History of CHULENT!!

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Rabbi Laurence Skopitz didn’t grow up eating cholent. But he does fancy the notion that his Orthodox grandfather, Charles Zacharia, who once built bakery ovens in Belarus before immigrating to North America, provided him with the “genetic connection” that has inspired him to make the Sabbath stew at Temple Beth David every week. That’s because in the old country, Jewish families would take their cholent to communal bakers’ ovens. To protect the food’s kosher status, the pot was sealed with a paste of flour and water, says Brooklyn’s Matthew Goodman, who writes a food column for the national Jewish weekly newspaper Forward. On the way home from schul, or synagogue, families would pick up their pots. Typically this task was reserved for the men and children of the family, writes Cairo-born food historian Claudia Roden in The Book of Jewish Food (Knopf, $35). Some older congregants at Temple Beth David in Irondequoit remember their elders keeping the cholent pot simmering on the back of apartment heaters or furnaces. In today’s kitchens, different cooking techniques honor the Sabbath prohibition against lighting a fire to cook. Skopitz uses the modern electric Crock-Pot, which is started before Sabbath and turned off via a timer. Some people cook cholent overnight in the oven, while others set their pots on stovetop burners covered by a blech, a large metal sheet that moderates the heat so the stew won’t burn. Cholent, a Yiddish word, has several etymologies. The best known posits cholent as a compound word from the French chaud (warm) and lent (slow). According to Roden, Jews once populated the French region of Languedoc, where a similar dish, cassoulet, has its origins. Expelled in 1394, many Jews resettled in Germany, where cholent adopted regional accoutrements such as kishke (sausage) and knaidlach (matzo balls)….Egyptian-born Sam Asher grew up in Utica but frequently visited relatives in Israel who had their own take on cholent. “From my tradition, cholent contained sweet things like plums, in addition to potatoes and beans. But most importantly are the hunks of meat. What was nice is you don’t have to be rich. You could use cheap cuts like shoulder that would become tender over the long, slow process,” says the Beth David cantor.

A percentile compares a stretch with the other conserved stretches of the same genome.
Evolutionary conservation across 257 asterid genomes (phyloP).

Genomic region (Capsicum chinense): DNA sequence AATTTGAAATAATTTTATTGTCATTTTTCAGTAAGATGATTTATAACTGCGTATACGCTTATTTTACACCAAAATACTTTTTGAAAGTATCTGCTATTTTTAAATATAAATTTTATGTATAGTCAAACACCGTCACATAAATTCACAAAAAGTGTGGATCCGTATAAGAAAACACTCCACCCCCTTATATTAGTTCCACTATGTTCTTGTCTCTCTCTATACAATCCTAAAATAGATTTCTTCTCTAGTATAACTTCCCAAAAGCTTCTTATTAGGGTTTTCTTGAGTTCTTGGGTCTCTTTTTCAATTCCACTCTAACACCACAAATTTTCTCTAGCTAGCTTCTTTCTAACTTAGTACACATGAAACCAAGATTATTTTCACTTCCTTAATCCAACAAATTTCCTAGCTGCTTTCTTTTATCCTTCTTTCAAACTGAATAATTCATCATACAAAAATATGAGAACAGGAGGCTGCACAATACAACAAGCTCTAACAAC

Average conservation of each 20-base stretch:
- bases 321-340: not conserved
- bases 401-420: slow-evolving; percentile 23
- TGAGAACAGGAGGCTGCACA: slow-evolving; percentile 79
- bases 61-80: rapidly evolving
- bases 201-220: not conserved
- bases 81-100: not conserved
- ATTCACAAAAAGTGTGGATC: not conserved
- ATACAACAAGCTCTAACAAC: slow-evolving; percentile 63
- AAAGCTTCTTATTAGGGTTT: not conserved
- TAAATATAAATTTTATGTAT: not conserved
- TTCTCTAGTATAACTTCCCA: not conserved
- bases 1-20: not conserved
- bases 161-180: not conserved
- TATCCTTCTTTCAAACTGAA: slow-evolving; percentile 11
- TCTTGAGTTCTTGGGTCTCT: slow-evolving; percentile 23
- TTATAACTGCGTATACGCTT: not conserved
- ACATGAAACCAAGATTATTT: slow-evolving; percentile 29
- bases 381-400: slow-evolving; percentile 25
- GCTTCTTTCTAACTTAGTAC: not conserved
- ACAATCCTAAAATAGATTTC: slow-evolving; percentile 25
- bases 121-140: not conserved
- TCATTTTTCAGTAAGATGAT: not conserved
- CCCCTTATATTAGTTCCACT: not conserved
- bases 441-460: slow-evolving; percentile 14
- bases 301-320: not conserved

Asher says he loves the rabbi’s cholent tradition for spiritual as well as practical reasons. By the time cholent is served, “I have been singing my guts out for three hours, so I’m very hungry.”